According to news reports, a veteran local police officer and other adults allegedly were told about Hahn’s abuse some 15 years earlier but did not take steps to stop it.

Yet another former scout said he was abused in Arkansas by two different scout leaders over the same time period. One of the leaders, Thomas Neal Bowen, was later sentenced to 12 years in prison for raping a 10-year-old boy, according to internal BSA documents. (That boy is apparently a different person than the victim named in the lawsuit).

And the fourth scout, who asked to be identified only by his first name David, said he suffered two years of fondling and oral sex by an otherwise beloved scout leader in Texas starting at age 11. That leader, David said, promoted a culture of near-nakedness among a group of boys excited about Native American culture by saying things like, “Real Indians don’t wear underwear with their loincloths.”

“I don’t think I’d ever have the chance to make my voice heard in this state on its own,” David, now 54, said about seeking justice in Texas, adding of his motivation for suing: “I just think that this trend has to stop. … I don’t want that kind of world for my kids or my grandkids.”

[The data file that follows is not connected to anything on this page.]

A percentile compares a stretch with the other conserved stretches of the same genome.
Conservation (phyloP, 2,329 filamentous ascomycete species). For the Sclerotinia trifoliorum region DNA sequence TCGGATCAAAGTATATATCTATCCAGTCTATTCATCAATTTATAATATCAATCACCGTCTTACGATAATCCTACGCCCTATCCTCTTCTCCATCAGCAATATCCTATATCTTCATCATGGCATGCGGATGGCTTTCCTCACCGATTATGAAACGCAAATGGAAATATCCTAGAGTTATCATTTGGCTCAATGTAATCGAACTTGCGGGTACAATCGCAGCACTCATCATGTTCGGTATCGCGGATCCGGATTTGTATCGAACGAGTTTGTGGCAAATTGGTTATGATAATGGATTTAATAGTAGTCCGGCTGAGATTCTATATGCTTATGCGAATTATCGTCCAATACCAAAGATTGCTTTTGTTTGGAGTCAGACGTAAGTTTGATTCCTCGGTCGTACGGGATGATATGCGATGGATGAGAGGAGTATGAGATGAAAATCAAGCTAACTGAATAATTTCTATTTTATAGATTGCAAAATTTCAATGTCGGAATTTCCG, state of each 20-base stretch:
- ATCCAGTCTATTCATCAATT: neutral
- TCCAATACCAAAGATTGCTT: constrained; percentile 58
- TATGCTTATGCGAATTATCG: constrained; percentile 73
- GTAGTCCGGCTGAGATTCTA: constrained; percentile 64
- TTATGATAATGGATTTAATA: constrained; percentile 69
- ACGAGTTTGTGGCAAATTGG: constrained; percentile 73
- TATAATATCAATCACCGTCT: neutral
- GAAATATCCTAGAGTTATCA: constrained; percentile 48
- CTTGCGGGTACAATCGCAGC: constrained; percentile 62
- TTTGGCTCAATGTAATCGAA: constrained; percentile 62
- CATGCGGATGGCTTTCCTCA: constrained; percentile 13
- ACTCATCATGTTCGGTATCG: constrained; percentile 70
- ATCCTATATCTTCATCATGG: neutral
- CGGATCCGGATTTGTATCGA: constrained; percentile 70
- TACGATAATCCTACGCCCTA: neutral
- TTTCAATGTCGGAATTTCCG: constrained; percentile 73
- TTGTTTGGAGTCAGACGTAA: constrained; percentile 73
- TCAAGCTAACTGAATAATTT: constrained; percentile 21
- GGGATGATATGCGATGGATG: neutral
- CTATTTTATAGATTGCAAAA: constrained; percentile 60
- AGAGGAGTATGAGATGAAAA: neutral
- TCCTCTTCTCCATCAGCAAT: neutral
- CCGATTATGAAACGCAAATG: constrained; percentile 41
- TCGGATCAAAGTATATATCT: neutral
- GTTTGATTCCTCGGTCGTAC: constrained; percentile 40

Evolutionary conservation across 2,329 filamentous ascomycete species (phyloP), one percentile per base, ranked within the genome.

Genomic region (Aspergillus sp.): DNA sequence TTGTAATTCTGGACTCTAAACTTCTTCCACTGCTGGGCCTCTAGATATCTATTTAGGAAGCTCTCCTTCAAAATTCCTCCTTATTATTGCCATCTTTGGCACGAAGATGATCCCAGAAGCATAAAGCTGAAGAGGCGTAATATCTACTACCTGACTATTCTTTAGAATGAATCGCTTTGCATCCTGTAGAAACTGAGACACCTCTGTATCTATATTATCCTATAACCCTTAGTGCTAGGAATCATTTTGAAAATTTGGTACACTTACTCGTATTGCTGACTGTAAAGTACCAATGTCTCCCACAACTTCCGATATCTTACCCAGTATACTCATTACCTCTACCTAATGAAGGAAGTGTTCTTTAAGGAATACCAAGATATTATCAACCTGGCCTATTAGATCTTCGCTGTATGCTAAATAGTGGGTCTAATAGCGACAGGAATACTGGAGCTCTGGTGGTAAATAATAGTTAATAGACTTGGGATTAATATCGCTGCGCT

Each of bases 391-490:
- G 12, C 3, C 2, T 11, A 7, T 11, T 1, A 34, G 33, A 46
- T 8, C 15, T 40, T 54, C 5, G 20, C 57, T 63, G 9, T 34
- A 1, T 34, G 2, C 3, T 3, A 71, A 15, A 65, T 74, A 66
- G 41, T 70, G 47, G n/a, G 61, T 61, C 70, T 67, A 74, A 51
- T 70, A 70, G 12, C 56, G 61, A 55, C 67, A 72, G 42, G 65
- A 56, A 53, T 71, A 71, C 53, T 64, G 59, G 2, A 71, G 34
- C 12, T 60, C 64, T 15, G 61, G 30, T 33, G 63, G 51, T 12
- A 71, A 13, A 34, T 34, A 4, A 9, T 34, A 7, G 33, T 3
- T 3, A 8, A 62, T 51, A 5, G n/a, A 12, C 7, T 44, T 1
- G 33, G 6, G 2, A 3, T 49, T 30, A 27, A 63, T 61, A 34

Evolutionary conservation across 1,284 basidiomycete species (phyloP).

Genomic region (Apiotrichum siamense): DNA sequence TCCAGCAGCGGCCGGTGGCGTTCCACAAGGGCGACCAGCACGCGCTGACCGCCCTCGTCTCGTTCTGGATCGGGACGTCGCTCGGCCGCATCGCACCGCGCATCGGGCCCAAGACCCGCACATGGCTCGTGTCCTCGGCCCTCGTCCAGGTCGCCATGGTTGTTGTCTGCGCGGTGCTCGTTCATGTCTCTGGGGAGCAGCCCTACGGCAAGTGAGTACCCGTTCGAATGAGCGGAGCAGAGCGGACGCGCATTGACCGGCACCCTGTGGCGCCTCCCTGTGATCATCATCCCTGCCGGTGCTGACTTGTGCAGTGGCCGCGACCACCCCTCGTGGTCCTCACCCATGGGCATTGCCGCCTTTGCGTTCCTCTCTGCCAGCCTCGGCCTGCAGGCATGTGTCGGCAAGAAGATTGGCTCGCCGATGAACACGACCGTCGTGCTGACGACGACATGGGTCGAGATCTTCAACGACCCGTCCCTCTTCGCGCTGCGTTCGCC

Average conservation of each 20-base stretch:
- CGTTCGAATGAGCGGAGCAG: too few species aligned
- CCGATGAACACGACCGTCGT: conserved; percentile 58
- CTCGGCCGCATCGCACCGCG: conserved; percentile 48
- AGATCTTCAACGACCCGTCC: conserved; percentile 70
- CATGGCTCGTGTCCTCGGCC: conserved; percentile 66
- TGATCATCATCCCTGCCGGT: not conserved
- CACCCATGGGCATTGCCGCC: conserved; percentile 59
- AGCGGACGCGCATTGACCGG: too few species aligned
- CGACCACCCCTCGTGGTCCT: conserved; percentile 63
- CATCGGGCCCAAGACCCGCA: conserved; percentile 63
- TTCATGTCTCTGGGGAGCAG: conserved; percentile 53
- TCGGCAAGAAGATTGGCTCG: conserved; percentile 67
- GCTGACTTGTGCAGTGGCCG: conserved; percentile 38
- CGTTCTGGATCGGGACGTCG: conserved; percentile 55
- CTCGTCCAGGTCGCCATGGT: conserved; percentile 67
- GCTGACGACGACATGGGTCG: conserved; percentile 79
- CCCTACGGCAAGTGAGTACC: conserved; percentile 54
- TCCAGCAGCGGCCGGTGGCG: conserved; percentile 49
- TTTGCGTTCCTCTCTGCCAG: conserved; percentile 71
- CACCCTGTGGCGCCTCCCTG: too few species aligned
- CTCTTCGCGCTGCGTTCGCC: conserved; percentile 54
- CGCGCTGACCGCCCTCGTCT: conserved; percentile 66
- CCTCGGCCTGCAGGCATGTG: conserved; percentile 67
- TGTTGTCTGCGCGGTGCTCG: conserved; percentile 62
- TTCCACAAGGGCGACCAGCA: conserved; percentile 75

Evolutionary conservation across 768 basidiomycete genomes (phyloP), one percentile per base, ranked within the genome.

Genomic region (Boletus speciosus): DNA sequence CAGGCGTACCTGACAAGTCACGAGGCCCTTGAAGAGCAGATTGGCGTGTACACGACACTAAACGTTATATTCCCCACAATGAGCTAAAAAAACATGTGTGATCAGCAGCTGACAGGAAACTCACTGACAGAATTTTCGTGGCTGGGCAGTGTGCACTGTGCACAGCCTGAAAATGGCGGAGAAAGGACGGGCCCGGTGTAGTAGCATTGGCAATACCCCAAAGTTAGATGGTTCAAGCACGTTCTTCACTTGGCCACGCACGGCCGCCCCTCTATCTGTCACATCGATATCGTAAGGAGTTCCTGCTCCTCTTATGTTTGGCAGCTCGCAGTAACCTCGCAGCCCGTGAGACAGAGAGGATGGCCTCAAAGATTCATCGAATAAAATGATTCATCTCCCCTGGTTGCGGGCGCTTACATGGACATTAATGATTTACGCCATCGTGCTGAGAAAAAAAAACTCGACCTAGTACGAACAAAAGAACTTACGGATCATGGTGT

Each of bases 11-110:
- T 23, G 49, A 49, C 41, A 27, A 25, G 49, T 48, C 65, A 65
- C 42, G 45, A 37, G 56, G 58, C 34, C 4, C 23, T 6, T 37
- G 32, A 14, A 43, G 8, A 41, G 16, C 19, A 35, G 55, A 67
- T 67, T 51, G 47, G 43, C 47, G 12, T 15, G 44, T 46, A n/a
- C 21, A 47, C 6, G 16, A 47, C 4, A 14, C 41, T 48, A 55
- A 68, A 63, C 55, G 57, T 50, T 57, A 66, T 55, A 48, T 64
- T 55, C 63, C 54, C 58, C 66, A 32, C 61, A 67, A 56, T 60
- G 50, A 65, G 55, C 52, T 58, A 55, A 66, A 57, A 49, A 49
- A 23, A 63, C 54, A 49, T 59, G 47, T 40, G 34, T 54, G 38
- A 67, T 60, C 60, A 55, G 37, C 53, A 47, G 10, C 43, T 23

The dates of the alleged abuse range from 1973 to 1982 and each victim says at least some of the abuse occurred when the Boy Scouts of America was headquartered in New Jersey.

Since 1979, the organization has been headquartered in Irving, Texas.

A BSA spokesperson declined to comment on pending litigation but acknowledged in a statement that “there were some instances in our organization’s history when cases were not addressed in a manner consistent with our commitment to protect Scouts.”